Subjects: The Prime Minister’s divisive Voice, Treaty, Truth proposal; the barbaric attacks on Israel and the ramifications around Australia.
Back to today’s top story now, where Australia will decide on the Voice to Parliament.
Here to discuss is Opposition Leader Peter Dutton. Good morning to you Opposition Leader. Thanks so much for being with us.
The Yes camp has spent months accusing you of spreading fear and division. That allegation has also been levelled at you by one of your own, former Liberal Ken Wyatt, who called you positively ‘Trumpian’. How do you respond to that? Are you offended?
Monique, I just think you need to have a look at the facts. There are now four, maybe five out of 10 Labor voters who are voting ‘no’. I don’t think they’ve been too influenced by what the Liberal Party’s had to say.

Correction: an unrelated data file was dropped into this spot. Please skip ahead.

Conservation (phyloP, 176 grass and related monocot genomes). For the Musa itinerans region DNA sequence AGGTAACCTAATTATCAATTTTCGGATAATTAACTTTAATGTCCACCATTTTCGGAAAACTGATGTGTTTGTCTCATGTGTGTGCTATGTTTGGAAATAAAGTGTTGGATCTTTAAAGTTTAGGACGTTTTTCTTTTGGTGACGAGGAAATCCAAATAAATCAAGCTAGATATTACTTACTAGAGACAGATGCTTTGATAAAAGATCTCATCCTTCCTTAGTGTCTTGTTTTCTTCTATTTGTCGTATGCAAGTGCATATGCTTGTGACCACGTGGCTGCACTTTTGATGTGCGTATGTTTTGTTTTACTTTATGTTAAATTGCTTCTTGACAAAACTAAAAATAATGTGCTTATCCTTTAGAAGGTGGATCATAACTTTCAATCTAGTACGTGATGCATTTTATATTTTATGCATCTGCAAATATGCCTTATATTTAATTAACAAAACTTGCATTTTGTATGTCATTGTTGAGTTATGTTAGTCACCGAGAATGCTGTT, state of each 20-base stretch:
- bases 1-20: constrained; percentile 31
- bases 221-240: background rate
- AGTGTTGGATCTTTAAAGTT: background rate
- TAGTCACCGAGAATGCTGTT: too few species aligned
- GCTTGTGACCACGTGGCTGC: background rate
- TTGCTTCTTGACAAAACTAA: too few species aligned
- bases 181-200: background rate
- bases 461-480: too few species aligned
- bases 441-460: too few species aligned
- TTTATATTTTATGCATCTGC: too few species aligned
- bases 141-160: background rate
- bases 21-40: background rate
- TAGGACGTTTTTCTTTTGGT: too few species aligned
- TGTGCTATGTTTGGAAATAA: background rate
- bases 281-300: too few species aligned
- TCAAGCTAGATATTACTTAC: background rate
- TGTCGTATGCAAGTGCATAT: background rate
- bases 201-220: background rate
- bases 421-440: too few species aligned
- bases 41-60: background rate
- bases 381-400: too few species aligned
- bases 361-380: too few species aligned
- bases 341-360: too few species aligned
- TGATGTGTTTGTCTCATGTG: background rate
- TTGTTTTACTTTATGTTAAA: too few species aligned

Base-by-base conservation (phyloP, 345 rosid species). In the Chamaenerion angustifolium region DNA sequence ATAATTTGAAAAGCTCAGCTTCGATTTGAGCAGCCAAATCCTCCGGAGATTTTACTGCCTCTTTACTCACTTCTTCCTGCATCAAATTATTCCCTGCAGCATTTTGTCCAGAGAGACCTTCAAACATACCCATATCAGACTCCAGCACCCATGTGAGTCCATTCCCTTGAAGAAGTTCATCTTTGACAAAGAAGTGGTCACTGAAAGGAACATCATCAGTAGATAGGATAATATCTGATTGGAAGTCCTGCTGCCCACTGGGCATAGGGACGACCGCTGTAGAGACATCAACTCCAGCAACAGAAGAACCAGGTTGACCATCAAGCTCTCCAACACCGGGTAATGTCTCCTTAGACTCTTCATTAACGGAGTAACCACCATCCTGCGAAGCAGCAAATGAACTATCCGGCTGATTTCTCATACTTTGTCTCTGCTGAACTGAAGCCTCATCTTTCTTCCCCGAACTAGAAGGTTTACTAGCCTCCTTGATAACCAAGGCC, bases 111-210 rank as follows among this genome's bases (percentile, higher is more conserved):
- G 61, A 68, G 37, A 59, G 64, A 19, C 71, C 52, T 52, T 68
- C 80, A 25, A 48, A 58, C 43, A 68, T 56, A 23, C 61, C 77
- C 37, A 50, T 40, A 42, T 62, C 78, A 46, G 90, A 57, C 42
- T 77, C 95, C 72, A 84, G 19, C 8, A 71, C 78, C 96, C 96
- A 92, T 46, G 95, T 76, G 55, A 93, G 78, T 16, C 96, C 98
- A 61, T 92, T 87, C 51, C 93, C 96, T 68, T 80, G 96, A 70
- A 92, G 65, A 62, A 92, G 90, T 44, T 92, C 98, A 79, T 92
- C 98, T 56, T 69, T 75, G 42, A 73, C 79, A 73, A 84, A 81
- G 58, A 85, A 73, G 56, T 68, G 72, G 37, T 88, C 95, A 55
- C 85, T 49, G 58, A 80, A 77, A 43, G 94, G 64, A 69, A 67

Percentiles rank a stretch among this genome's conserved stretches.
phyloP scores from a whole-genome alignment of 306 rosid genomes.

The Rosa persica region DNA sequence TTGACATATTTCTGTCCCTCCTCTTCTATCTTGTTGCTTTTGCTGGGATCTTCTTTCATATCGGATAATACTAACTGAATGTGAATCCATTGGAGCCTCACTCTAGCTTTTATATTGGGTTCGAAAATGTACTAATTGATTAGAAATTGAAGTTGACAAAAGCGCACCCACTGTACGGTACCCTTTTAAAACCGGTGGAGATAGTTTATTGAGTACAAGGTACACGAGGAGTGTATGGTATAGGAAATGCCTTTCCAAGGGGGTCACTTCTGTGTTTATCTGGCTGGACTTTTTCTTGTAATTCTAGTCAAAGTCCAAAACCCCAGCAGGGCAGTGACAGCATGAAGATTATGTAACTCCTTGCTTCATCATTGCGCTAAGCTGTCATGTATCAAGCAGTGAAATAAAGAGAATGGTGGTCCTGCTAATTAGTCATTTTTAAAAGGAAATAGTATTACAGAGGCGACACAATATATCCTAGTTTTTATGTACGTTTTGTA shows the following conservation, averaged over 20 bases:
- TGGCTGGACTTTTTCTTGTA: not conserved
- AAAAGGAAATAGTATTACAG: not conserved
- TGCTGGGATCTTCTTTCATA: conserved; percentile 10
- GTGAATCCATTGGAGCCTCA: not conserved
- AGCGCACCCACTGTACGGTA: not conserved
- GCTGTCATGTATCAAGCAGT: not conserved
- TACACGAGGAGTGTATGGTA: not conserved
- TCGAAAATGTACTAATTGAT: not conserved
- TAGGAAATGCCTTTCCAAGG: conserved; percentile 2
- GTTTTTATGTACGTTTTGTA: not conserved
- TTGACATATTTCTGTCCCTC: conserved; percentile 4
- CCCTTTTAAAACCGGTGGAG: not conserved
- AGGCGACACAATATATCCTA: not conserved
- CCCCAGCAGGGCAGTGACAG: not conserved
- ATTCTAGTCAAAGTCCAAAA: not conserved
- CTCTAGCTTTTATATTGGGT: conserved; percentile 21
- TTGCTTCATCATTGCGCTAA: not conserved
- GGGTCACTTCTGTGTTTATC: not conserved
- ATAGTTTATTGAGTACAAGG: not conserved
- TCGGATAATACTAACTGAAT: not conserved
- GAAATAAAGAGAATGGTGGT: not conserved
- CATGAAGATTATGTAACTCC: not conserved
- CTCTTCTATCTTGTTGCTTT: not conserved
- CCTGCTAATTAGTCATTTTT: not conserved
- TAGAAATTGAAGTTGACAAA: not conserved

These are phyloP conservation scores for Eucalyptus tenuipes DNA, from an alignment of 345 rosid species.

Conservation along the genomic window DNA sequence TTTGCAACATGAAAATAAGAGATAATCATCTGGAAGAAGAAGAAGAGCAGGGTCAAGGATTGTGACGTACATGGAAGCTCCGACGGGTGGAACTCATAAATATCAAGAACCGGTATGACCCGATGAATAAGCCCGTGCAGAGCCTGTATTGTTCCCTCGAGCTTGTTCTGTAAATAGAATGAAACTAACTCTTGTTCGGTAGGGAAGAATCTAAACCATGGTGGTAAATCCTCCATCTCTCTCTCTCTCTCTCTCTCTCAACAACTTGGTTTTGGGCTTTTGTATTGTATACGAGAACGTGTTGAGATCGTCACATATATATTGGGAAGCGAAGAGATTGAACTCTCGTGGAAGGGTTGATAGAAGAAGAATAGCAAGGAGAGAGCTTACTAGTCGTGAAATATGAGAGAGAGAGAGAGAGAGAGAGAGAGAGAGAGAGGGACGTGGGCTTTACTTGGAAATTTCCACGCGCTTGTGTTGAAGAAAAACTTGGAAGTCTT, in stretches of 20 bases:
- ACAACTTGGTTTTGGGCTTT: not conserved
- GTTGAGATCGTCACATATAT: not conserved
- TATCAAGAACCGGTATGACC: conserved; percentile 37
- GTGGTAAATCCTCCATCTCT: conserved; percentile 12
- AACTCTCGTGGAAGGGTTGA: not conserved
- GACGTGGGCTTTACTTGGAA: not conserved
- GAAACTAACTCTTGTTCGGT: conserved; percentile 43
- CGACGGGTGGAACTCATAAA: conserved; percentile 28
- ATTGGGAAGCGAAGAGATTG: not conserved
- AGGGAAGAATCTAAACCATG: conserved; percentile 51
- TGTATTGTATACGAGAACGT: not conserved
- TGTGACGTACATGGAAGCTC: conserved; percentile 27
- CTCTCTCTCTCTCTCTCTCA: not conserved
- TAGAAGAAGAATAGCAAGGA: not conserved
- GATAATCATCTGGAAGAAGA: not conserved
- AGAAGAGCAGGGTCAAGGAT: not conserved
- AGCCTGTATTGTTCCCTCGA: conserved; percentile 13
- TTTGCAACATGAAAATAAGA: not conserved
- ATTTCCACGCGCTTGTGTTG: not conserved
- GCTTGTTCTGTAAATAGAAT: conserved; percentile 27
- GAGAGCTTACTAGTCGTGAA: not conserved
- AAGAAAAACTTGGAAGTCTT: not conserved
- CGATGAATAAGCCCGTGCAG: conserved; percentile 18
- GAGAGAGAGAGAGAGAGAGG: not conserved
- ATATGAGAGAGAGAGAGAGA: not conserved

I’ve always said we should conduct this campaign and the discussion in a respectful way. I can respect the fact that people are voting ‘yes’ or ‘no’, I’ve advocated ‘no’ because I just don’t think we’ve got the detail, and if you don’t understand it, don’t vote for it. It’s a very significant change that’s proposed to our Constitution, and if I thought it was going to provide the practical outcomes in Indigenous communities, then it would be a different story.
But I just think it’s going to be another layer of bureaucracy. It’s not designed until after the Voice vote takes place today, so it’s a six month design process that starts next Monday –which is just crazy. We should have had the design undertaken so that Australians could see what it was that was being proposed and could ask questions, but the Prime Minister’s just refused to answer any reasonable questions.